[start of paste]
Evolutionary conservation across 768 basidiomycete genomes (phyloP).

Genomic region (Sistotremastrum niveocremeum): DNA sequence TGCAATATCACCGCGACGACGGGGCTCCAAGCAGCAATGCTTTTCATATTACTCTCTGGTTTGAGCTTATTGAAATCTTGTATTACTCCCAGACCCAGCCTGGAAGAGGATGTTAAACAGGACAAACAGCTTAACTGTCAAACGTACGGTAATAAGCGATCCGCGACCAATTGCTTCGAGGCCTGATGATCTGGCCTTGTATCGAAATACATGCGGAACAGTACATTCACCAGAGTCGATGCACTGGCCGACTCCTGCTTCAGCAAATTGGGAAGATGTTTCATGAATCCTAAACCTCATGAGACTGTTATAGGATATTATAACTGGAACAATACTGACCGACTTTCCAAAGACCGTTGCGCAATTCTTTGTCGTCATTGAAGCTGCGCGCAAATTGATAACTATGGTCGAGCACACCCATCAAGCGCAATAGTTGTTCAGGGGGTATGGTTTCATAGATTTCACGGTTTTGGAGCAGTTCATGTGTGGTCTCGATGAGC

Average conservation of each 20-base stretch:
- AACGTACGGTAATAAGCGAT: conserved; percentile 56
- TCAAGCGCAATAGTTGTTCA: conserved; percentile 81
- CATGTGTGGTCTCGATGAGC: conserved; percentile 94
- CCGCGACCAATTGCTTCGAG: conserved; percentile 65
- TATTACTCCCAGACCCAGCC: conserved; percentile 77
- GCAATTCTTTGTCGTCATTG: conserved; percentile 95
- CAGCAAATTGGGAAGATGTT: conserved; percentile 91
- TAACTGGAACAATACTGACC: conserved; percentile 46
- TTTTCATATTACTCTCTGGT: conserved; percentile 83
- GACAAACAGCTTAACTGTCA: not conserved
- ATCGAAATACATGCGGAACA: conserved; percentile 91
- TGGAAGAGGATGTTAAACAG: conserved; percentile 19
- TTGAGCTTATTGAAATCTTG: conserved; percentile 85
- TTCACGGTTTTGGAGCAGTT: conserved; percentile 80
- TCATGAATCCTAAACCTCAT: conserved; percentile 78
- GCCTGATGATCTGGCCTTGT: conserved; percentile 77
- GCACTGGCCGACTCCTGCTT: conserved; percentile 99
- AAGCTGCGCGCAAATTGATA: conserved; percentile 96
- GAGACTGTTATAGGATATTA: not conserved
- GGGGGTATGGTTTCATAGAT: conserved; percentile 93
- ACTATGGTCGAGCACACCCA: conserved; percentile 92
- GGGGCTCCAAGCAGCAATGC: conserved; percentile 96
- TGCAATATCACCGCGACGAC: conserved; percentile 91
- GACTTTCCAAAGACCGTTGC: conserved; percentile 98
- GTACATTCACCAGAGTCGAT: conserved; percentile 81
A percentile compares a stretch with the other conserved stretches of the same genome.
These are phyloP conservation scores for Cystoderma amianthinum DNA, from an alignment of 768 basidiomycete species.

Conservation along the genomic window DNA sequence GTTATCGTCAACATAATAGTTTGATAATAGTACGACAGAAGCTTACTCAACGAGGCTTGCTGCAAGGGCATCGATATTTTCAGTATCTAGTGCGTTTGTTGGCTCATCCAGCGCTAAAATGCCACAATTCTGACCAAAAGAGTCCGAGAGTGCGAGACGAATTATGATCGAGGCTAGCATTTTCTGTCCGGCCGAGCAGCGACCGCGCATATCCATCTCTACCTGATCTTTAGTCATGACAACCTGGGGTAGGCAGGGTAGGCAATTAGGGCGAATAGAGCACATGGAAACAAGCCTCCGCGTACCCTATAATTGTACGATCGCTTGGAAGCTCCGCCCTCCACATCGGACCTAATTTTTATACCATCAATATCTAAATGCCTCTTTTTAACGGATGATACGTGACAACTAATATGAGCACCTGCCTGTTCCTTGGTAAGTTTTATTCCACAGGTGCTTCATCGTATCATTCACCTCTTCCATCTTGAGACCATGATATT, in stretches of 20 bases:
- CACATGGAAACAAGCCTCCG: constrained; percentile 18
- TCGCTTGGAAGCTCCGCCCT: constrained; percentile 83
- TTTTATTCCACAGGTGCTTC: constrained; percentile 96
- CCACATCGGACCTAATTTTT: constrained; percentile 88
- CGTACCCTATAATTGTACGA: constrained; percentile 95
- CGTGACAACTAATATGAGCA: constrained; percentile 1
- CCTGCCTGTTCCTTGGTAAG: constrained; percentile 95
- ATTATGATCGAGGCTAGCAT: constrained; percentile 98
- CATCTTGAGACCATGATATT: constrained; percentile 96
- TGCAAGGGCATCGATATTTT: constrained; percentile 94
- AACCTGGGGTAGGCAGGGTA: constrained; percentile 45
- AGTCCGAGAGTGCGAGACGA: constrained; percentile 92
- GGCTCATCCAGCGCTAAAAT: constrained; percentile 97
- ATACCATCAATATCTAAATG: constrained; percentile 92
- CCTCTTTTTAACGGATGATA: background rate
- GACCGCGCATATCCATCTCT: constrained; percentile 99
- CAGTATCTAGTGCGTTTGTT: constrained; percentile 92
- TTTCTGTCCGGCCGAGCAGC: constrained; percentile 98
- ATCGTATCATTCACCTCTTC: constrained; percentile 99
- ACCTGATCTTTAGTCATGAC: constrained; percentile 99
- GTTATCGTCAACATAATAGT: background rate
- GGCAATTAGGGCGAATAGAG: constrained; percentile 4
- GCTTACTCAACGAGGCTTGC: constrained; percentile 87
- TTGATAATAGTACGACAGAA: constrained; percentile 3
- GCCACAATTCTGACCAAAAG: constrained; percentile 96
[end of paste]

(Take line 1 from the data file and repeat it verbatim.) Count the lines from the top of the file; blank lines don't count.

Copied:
Evolutionary conservation across 768 basidiomycete genomes (phyloP).